By Rebecca Spence, Staff Contributor
By the end of the 80-minute class, Dalhousie dance instructor Susan Barratt and her 19 theatre students look exhausted. But they can’t stop smiling.
For many of the students, this was their very first exposure to African dance. The class has spent much of their last two years learning traditional dance genres, such as ballet and jazz. Never before had they been given the chance to experience such a foreign culture in their studio.
“It was very refreshing,” says Claire St-Francois, a 21-year-old honours theatre student who is specializing in acting. “I learned that you don’t need a ridiculous amount of experience to be able to do this. It’s all about soul it seems.”
Richelle Khan, also a 21-year-old acting major, agrees.
“I loved the fact that you don’t really have to fully get the choreography,” she says. “It’s way more about how much physical exertion you put into it.”
“I have a lot of dance experience and I found that it uses a totally different part of your body than the techniques you would learn in ballet or jazz.”
Throughout Barratt’s choreographed routine, the intensity within the studio gradually built. With the help of drummers Glenn Fraser and Peter Watson (a.k.a Unca Pete) who busted out beats on instruments called doun-douns and the djembe, the rhythm became all-consuming. From stomping their feet like elephants to flapping their arms like exotic birds, the class followed its animal instincts. At some points, the energy was so high that Barratt and her students let out yelps and howls.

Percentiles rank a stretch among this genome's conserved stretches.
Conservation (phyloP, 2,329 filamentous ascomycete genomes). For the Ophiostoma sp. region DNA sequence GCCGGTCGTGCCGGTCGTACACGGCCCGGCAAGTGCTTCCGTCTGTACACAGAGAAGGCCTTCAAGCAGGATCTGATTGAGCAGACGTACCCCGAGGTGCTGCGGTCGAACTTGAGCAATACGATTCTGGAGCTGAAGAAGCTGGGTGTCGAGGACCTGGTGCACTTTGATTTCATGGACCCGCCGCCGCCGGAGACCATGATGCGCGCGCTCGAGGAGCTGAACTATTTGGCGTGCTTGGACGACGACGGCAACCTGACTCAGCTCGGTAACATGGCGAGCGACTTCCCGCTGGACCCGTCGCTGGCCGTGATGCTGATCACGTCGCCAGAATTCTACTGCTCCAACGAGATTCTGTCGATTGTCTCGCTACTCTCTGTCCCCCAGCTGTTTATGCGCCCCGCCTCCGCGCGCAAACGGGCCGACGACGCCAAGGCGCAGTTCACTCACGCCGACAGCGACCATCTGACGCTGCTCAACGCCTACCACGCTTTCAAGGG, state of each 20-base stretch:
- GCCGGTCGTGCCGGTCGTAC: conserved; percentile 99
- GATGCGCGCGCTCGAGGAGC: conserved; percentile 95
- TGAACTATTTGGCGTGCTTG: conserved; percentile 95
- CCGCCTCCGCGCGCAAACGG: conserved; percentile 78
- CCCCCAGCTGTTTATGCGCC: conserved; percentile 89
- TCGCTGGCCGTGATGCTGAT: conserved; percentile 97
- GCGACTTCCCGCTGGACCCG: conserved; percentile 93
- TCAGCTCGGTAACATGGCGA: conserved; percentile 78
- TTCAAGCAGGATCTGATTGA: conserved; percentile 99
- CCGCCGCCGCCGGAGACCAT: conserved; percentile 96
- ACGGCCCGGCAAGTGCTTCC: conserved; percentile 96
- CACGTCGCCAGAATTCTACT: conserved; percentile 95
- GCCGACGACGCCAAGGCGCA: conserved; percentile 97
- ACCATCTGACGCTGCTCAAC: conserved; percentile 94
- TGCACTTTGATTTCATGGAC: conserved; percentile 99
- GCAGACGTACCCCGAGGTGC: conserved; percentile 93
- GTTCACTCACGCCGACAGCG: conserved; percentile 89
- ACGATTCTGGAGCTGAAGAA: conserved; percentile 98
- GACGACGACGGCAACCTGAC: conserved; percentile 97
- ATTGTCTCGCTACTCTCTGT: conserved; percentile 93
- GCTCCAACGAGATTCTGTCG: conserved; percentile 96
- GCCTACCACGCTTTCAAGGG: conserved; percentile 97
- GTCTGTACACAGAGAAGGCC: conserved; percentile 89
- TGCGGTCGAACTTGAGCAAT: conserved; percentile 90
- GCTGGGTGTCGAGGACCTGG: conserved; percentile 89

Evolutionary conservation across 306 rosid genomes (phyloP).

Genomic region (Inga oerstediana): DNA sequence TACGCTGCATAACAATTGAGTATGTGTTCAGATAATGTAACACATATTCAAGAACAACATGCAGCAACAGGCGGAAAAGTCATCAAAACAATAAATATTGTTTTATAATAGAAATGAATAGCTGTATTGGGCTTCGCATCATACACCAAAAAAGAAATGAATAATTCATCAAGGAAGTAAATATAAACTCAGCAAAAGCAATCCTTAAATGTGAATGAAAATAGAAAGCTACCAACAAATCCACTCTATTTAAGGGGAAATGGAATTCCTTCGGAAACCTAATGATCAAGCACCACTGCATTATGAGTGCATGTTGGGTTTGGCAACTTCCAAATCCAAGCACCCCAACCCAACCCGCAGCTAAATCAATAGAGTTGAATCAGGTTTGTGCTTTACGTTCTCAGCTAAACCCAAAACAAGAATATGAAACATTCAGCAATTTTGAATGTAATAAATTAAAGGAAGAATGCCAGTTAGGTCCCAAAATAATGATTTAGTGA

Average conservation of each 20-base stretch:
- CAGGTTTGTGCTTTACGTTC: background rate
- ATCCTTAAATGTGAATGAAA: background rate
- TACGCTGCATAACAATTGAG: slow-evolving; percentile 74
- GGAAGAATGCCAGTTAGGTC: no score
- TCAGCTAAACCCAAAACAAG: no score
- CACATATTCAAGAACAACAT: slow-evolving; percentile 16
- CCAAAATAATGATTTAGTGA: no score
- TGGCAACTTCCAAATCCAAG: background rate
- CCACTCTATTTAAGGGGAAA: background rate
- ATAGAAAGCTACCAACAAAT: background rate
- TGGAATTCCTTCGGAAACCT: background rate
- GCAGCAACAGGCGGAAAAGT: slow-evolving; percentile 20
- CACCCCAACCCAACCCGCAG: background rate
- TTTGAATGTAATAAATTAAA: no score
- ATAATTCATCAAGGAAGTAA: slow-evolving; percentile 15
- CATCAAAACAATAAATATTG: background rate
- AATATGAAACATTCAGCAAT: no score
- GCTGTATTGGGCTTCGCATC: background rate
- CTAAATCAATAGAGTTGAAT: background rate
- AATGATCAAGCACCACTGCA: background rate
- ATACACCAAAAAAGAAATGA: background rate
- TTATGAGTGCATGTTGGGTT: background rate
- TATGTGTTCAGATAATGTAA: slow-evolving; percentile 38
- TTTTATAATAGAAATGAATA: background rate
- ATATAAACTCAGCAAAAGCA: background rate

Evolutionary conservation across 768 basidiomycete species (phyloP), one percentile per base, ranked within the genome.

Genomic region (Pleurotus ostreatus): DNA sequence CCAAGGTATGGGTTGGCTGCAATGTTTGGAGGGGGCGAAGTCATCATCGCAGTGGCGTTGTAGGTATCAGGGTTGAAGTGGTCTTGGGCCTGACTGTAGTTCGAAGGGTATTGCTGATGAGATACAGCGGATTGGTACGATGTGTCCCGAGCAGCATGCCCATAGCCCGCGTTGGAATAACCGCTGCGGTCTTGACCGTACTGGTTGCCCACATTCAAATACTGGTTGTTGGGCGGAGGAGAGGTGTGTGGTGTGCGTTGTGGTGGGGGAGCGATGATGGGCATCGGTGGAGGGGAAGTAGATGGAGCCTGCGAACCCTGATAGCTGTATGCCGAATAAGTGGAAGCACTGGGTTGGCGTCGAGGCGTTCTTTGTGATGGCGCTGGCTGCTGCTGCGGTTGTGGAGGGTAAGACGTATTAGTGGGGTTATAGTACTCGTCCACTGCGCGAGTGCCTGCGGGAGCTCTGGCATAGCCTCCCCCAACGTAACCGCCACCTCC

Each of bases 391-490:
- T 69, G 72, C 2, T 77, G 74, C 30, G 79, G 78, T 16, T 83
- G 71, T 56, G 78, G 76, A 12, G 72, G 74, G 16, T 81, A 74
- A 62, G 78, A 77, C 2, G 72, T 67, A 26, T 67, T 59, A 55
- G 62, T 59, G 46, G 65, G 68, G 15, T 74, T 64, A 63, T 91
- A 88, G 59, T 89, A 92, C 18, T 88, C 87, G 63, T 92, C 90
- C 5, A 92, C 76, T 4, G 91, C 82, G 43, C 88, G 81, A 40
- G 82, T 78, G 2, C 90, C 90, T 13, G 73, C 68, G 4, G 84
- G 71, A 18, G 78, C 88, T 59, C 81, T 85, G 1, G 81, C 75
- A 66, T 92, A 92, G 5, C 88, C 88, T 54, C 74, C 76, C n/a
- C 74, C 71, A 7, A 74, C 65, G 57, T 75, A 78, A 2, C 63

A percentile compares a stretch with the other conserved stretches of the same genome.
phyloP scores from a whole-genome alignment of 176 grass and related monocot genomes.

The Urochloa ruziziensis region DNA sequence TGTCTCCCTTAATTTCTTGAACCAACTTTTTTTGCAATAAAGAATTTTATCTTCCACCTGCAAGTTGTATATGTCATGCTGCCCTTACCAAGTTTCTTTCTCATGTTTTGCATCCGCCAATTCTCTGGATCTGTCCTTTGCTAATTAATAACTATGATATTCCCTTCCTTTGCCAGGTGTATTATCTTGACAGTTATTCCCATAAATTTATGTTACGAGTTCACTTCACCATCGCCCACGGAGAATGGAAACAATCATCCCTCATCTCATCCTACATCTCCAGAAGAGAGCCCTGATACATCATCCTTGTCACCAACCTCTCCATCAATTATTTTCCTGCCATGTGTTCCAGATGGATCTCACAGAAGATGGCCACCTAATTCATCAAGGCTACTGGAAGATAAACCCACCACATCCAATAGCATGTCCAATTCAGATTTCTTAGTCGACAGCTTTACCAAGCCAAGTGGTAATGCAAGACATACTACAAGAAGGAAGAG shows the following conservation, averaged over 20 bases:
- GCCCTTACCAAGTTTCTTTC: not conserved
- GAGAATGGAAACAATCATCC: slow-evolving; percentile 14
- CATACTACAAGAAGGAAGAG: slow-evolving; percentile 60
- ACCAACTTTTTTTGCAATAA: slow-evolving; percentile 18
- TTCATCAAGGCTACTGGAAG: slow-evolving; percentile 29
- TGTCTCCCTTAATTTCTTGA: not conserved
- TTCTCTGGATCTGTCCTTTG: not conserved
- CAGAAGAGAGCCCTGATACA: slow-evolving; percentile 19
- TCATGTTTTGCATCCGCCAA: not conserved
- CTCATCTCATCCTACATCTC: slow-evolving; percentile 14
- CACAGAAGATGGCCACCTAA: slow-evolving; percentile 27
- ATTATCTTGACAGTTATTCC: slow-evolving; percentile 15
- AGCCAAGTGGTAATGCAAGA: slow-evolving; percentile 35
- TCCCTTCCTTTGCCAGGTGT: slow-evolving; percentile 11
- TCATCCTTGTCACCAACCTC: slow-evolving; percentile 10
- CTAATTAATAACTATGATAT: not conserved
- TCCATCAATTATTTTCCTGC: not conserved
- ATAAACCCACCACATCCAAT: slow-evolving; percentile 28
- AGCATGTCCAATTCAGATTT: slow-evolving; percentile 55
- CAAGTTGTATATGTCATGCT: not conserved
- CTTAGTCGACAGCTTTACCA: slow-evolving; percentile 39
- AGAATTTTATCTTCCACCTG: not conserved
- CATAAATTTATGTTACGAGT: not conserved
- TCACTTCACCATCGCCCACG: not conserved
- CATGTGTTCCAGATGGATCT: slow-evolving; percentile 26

Katie MacDonald, 23, explains that technique is typical for the group.
“We’re encouraged by our professors to let it all out, and not inhibit yourself.”
An intense physical connection to the art was obviously essential to the process. Watching Barratt, it appeared as though every muscle in her body was 100 per cent committed to the dance. Her eyes wide and her knees bent, she stayed low to the ground like a cheetah on the savannah, patiently waiting to attack its prey.
“I like that it uses every muscle in your body. You feel everything,” says Barratt. “There’s something very organic about it.”
This is Barratt’s first year of teaching at Dalhousie, but she has been teaching African dance classes for about seven years now. She was trained in Montreal, where there is a large community of French-speaking West Africans. She met musicians Fraser and Watson in a samba group in Halifax about 10 years ago. Together they offer their African dance workshops every Friday night at DANSpace.
“I like how celebratory and energetic it is,” says Barratt, smiling. “It makes me happy.”
Throughout the class, Barratt’s theatre students were enthusiastic and eager to learn something new. Many of the students agreed they would like more of an opportunity to experience different cultures through dance.
“I would love to explore India’s Bollywood style of dancing,” says Christine Milburn, 21. “That would be amazing.”
“Russian dance would be really cool,” says Katie MacDonald.
African dance proved to be a great place to start, as it was much less constraining than the genres the class was used to practicing.
“It was very much about being free in your own body,” says Claire St-Francois, 21. “It’s really liberating to do.”